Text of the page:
There is hardly a "dump" in Fla., but Plant City was very close. not only is it inland, but ther is just nothing there. If the Reds had been more patient---(they had 2 years of options in Sarasota) they could have made a deal in Ft. Myers/Lee County. When Sarasota tried to lure the Bosox from Ft. Myers, Lee County steps to the plate and tells the Sox we'll build you a new complex, like we did the Twins. Ft. Myers then *****es until the county again steps up and says we'll help you up-grade facilities to lure another team. Shoulda' been the Reds..........................

After 10 of the last 11 years at ST, I won't be going anymore. The Reds will learn like the Cubs did moving to Az., "Our fan base didn't follow us to Az."

Kingspoint
02-24-2010, 06:52 AM
From March 9th, 2009:

SCOTTSDALE, Ariz. — Derrick Hall, CEO and president of the Arizona Diamondbacks, couldn't believe what he was hearing or seeing last week.

He was at HoHoKam Park, spring training home of the Chicago Cubs, and instead of the sound of Cubs fans, there were loud roars for the Diamondbacks.

"We're beating the Cubs, and the place is erupting," Hall says. "It was so strange. I know we're in our home state, but during spring training, you usually can't get a ticket in Mesa, and they're all Cubs fans. This time, the place wasn't sold out, and the majority were Diamondback fans.

"That just showed me how the economy is keeping people from traveling here from Chicago."

The San Francisco Giants had a similar experience in their spring opener in Scottsdale. They were anticipating a sellout crowd for their Feb. 26 game against the Los Angeles Dodgers, but instead, the place was half-empty, with an announced crowd of 5,803.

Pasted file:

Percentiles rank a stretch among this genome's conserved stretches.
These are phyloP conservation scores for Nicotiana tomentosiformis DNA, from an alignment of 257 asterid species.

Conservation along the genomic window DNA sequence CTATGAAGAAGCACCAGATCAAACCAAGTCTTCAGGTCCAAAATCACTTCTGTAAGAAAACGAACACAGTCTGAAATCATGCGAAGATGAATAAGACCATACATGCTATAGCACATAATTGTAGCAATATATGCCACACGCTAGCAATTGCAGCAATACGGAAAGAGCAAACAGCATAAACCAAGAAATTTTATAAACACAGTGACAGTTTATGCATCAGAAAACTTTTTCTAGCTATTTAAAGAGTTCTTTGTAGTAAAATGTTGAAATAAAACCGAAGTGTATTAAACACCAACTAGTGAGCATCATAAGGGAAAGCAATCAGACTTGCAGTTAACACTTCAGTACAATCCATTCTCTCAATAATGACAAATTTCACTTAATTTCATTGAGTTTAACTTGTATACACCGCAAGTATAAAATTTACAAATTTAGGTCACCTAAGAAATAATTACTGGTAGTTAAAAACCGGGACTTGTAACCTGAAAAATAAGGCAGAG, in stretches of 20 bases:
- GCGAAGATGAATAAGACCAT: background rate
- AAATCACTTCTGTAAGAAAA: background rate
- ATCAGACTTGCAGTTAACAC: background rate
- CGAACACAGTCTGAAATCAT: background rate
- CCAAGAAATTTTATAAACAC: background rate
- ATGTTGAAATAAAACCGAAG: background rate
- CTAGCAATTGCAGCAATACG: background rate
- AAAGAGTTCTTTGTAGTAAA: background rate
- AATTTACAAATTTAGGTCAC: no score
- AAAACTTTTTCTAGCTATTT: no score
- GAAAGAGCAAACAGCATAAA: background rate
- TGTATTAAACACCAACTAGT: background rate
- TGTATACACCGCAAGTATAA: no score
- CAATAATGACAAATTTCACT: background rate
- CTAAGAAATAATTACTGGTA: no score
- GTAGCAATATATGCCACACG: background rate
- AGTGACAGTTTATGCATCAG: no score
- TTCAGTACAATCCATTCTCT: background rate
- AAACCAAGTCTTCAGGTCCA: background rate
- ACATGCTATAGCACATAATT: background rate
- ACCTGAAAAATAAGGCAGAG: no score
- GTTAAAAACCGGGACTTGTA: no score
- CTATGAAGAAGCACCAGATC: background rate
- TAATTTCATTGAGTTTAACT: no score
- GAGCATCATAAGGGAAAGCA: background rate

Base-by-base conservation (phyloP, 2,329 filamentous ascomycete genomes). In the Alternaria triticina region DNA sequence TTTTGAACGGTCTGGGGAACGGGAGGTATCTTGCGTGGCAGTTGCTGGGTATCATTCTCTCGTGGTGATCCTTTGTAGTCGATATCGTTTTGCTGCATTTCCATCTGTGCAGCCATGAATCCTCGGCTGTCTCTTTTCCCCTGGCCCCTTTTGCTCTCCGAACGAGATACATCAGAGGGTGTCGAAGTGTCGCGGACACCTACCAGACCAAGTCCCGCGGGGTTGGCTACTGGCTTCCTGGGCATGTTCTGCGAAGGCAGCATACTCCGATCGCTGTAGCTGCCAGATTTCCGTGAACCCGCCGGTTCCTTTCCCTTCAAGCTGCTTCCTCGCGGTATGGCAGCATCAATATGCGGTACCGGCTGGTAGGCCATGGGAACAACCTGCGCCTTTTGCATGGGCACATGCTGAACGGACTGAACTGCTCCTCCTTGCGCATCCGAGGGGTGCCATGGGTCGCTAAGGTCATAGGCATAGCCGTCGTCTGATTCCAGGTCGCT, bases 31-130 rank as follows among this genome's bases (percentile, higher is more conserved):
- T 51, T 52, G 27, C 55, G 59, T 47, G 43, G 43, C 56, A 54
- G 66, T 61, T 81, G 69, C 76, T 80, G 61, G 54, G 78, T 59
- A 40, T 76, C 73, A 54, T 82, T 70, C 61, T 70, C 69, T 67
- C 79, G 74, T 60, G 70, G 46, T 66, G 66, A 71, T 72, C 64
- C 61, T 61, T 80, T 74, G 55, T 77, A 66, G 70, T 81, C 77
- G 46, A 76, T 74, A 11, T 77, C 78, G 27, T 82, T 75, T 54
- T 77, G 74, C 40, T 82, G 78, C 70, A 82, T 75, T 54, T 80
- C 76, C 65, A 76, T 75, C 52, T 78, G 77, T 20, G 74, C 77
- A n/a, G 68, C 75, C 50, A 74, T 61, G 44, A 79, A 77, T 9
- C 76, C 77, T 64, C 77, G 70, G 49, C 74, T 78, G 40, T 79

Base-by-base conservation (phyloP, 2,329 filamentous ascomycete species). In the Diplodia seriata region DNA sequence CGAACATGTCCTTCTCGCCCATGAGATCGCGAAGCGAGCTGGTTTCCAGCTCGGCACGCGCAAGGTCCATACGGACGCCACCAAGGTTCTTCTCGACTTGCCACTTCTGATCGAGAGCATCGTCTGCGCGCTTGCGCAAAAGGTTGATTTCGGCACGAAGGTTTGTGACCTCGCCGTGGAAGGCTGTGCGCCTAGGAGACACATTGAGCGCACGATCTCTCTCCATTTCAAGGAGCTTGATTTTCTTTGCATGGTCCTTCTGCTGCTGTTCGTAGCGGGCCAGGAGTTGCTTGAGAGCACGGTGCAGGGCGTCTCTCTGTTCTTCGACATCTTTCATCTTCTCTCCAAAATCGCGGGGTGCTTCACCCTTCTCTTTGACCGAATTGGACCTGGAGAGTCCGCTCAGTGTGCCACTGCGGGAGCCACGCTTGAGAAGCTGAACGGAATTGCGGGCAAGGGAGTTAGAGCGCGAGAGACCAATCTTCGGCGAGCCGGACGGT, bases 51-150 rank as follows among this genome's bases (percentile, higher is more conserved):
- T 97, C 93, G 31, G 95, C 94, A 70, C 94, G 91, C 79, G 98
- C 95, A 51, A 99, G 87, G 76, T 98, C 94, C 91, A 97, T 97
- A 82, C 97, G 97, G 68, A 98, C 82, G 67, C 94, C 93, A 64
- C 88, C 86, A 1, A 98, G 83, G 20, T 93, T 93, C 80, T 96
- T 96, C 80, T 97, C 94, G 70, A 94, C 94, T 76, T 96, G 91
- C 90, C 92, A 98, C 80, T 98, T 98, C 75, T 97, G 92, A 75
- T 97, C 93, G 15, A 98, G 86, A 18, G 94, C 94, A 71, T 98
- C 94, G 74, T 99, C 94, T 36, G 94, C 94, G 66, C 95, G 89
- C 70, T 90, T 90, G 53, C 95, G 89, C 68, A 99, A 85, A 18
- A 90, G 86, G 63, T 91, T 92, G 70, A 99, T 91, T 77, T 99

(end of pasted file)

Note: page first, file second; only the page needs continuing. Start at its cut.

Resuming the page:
"I couldn't believe all of the empty seats," Giants third-base coach Tim Flannery says. "I mean, Giants-Dodgers, after all of those years being in Vero Beach? Wow.

"I used to have friends call me and say, 'Can you help us out?" because there were no tickets available. Now, I tell them, 'You can buy your own ticket now.' "

The recession has hit hard in the Phoenix area, and exhibition games in Arizona haven't been immune. Through the first 11 days of exhibitions, average attendance was 4,472, down from 5,719 at a similar point in 2008.

The restaurant business is down about 20%, says Don Carson, owner of the popular Don and Charlie's in Scottsdale. Golf and baseball packages have dropped substantially in price.

"You see it everywhere," Baltimore Orioles scout Gary Roenicke says. "I used to have to keep my hotel window closed because it was so noisy from the bars across the street. But it's so quiet now, it doesn't matter."

Russell Brooks, president of the Meridian CondoResorts in Scottsdale, says business has plummeted by nearly 50% this spring. There have been far fewer golf packages sold, and none involving spring training.

He says tee times are far easier to come by, and some that once went for $300 can be had for $99.

The players have noticed the attendance drop-off, too. The Cubs still lead the Cactus League in attendance, but they're averaging about 3,000 fewer fans than a year ago when they drew a total of 12,805 a game, and they're down more than 1,500 from this time last spring.

"It's a packed house here usually," Cubs second baseman Mike Fontenot says. "A couple of days you saw a lot of empty seats. You were like, 'Well, maybe it's just early.' But it's getting to the point where with the economy, tickets sales are taking a little bit of a hit. We (will) try to do our part, get out there and sign autographs and stuff."

If nothing else, says Los Angeles Angels vice president Tim Mead, catching a few hours of baseball can ease some pain.

"People are not going to be without entertainment," Mead says. "We all need a relief or a release from what's going on in the world."

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So, the Cubs have drawn well in Arizona until last year. They, like everybody else, didn't last year (in Arizona) because of the economy. But, there probably would have been enough local Cubs fans in Florida where the "economy" wouldn't have mattered, if the Cubs would have been there instead last season.